I last caught up with Kurt Wagner on the Scene’s behalf in 2019, getting the lowdown on Lambchop’s then-new album This (is what I wanted to tell you). Quarantine did nothing to dull the iconoclastic Nashville singer, songwriter and bandleader’s edge. The Bible, out Friday via the band’s longtime home Merge Records, is Lambchop’s third release since then, following a 2020 covers collection called Trip and last year’s piano-via-guitar-driven Showtunes.
To make The Bible, Wagner’s creative compass guided him to a disused paint factory in Minneapolis’ North Side. There, he and producers Andrew Broder and Ryan Olson wrote, arranged and recorded the 10-song collection during the summer of 2021, with that city still simmering one year on from the protests over the murder of George Floyd and subsequent nationwide calls for social justice.
This complex, powerful environment instills in The Bible a deep heaviness but also a sense of renewal. Its emotive piano swells, heart-catching strings and Wagner’s quivering vocals carry the weight of a fraught several years. The Lambchop main man, who turns 63 this year, recently took a break from readying an epic release event at Minneapolis’ Walker Arts Center — replete with a 19-piece ensemble of Twin Cities players — to reconnect via phone.
Who exactly are Ryan Olson and Andrew Broder?
Ryan’s a producer who does all sorts of wild things — everything from Swamp Dogg to Third Eye Blind. Ever heard of Marijuana Deathsquads? [Laughs] Andrew had a band called Fog, and recently produced this record, Niineta, by Native singer-songwriter Joe Rainey. It’s amazing. Revolutionary. Creates a whole new genre, honestly.
Describe the atmosphere in Minneapolis during recording.
There was a wildness in the air, and we tried to bring that into the music. I wrote the songs with Ryan and Andrew, and let them produce. That’s significant. Most Lambchop records are not collaborative like that. Actually, they never are. It’s as much creative control as I’ve ever surrendered. And they knocked it out of the park. [Certain] ideas took a while to convince me — [on] “Gimme Your Love,” namely — but I came around. It was important for me to see what can happen when I hang back.
In the liner notes, you mentioned writing “A Major Minor Drag” the day Gift of Gab from Blackalicious passed away. Loved that group. A hip-hop gateway, for sure.
Absolutely — they were great. He died the day I was writing lyrics for that song.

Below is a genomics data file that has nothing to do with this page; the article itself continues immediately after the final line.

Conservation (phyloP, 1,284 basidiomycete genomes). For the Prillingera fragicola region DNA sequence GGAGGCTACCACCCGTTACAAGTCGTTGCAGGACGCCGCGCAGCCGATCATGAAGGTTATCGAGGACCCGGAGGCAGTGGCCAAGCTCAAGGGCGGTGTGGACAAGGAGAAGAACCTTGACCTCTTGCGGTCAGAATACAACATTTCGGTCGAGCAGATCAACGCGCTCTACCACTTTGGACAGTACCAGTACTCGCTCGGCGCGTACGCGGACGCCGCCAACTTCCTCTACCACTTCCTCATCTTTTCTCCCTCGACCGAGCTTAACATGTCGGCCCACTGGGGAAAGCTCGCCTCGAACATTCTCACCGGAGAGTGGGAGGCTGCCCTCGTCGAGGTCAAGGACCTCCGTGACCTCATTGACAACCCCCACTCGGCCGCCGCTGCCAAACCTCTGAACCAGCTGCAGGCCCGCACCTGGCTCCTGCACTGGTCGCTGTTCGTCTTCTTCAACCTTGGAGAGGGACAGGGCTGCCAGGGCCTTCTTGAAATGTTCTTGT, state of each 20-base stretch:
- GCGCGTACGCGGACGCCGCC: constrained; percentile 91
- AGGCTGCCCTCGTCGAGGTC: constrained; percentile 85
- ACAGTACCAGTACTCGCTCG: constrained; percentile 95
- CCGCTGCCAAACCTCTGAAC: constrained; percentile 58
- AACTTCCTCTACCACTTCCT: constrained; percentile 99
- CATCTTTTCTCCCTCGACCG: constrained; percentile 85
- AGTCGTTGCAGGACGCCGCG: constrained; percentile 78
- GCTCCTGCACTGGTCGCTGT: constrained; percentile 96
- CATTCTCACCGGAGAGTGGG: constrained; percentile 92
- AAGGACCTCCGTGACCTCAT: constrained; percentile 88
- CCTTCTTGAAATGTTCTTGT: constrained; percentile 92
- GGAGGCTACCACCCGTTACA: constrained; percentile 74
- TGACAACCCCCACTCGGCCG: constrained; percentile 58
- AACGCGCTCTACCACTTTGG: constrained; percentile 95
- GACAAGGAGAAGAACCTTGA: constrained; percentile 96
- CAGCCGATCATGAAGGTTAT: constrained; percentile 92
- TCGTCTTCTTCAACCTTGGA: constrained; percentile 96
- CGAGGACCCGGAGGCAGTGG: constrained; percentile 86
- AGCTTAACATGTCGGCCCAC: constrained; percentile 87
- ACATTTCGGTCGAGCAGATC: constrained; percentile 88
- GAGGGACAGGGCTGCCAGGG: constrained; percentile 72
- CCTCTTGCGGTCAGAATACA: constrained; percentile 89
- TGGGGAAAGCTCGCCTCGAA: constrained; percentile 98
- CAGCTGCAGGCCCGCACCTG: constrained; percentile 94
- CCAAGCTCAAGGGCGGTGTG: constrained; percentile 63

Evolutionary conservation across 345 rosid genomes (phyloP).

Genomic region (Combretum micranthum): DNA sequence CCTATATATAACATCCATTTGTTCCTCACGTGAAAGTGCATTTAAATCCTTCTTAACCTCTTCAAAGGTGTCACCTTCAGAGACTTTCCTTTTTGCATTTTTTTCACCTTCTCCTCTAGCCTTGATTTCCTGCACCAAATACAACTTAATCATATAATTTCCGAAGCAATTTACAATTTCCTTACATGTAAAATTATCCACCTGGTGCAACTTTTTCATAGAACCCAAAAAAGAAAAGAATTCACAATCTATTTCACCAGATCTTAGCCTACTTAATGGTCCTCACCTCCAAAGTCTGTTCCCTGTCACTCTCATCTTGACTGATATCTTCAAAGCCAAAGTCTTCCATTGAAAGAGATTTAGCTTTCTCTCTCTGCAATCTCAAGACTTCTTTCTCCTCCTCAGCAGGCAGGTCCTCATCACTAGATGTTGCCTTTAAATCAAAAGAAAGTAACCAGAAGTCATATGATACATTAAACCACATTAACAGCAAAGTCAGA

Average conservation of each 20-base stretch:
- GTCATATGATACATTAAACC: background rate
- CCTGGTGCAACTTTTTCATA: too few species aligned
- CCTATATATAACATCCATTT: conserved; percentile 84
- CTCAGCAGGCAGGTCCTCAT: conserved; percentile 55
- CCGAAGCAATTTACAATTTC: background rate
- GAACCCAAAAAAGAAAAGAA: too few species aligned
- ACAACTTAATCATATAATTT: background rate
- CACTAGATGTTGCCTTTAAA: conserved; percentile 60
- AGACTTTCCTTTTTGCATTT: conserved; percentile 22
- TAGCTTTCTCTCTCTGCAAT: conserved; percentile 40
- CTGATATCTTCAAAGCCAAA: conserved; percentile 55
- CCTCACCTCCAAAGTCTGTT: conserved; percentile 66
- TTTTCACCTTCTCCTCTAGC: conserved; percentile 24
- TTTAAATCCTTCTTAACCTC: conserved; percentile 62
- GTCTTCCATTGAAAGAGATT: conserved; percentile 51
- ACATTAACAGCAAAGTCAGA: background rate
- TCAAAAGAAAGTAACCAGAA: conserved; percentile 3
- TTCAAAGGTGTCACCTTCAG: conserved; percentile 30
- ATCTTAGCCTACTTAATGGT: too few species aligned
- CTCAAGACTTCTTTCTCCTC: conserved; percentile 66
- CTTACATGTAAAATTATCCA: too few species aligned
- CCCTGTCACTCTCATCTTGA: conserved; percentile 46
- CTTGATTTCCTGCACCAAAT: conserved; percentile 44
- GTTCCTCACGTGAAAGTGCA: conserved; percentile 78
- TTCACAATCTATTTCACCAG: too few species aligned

It always surprises me where you draw from.
I try to incorporate the here-and-now into the lyrics, whether it makes sense now, or later — or never. You’re reading a book, pause, look up and leaves are falling, wind is blowing, something in the natural world is happening. Then you look back down. You’ve been to live outdoor shows. The birds are chirping. An incidental sound is ringing in key with the music. It’s magic. Whatever that feeling is, I try to satisfy it.
The closing song’s title “That’s Music” — that’s a reference to Ira Kaplan from Yo La Tengo?
Yeah, it’s something he once said on his WFMU show. Kind of self-explanatory. [Laughs]
The story behind calling this thing The Bible, please.
Well, it’s catchy. It grabs your attention. Somehow, no one had claimed it, which shocked me. Kendrick Lamar could put out The Bible and everyone would be like, “That’s fucking amazing!” [Laughs] I do believe this record is special, though. It needed a memorable title.
Are you friends with Low?
I know Alan [Sparhawk]. They’ve always been artists, always moved forward. That’s come through since day one, and they don’t stumble much. Love their recent work especially, with B.J. Burton — Double Negative, and [Hey What]. B.J.’s one of the great producers. Him and Ryan, they’re very competitive. They’re also good buddies: tight, friendly, the nicest fuckers you ever met. They draw from each other’s wells. That’s the scene here. It’s beautiful. It’s not Nashville. [Laughs] The way Nashville felt in the ’90s, though — in my little world, at least — that’s how it is here, now.
Have you talked anybody from Minneapolis into moving to Nashville?
No — why would they do that? [Laughs] I love Nashville. It’s my home. I grew up there, and will probably die there. But the cost of living is lower up here. The horrors of gentrification exist in pockets, but its soul’s intact. There’s neighborhoods that are predominantly Native. The history of activism runs so deep — so many avenues to go down. It’s inspiring to be around.
Damn. Are you thinking of getting a place there?
[Laughs] I lived in Bozeman, Mont., for three winters when I was in grad school for sculpture and fine arts in the early ’80s, so I know what that’s like. I’m not ruling Minneapolis out, though. Summers are nice, and right now it’s perfect.
What’s ahead for Lambchop?
Well, we’re doing these big productions at the Walker, to represent The Bible. If those go well, maybe we’ll take the show to L.A., or Berlin. Post-COVID, it’s delicate, and difficult. We need to be more careful, or else we’ll lose our asses. But looking backward, doing full-album shows has never interested me. I’ve warmed up to reissues, but live, I just want to do something other than “Up With People,” the oldies.
What does the future of live music look like, to you?
I’m really curious, myself. In my mind … it’s a traffic jam, a stampede. Things are going to have to recalibrate.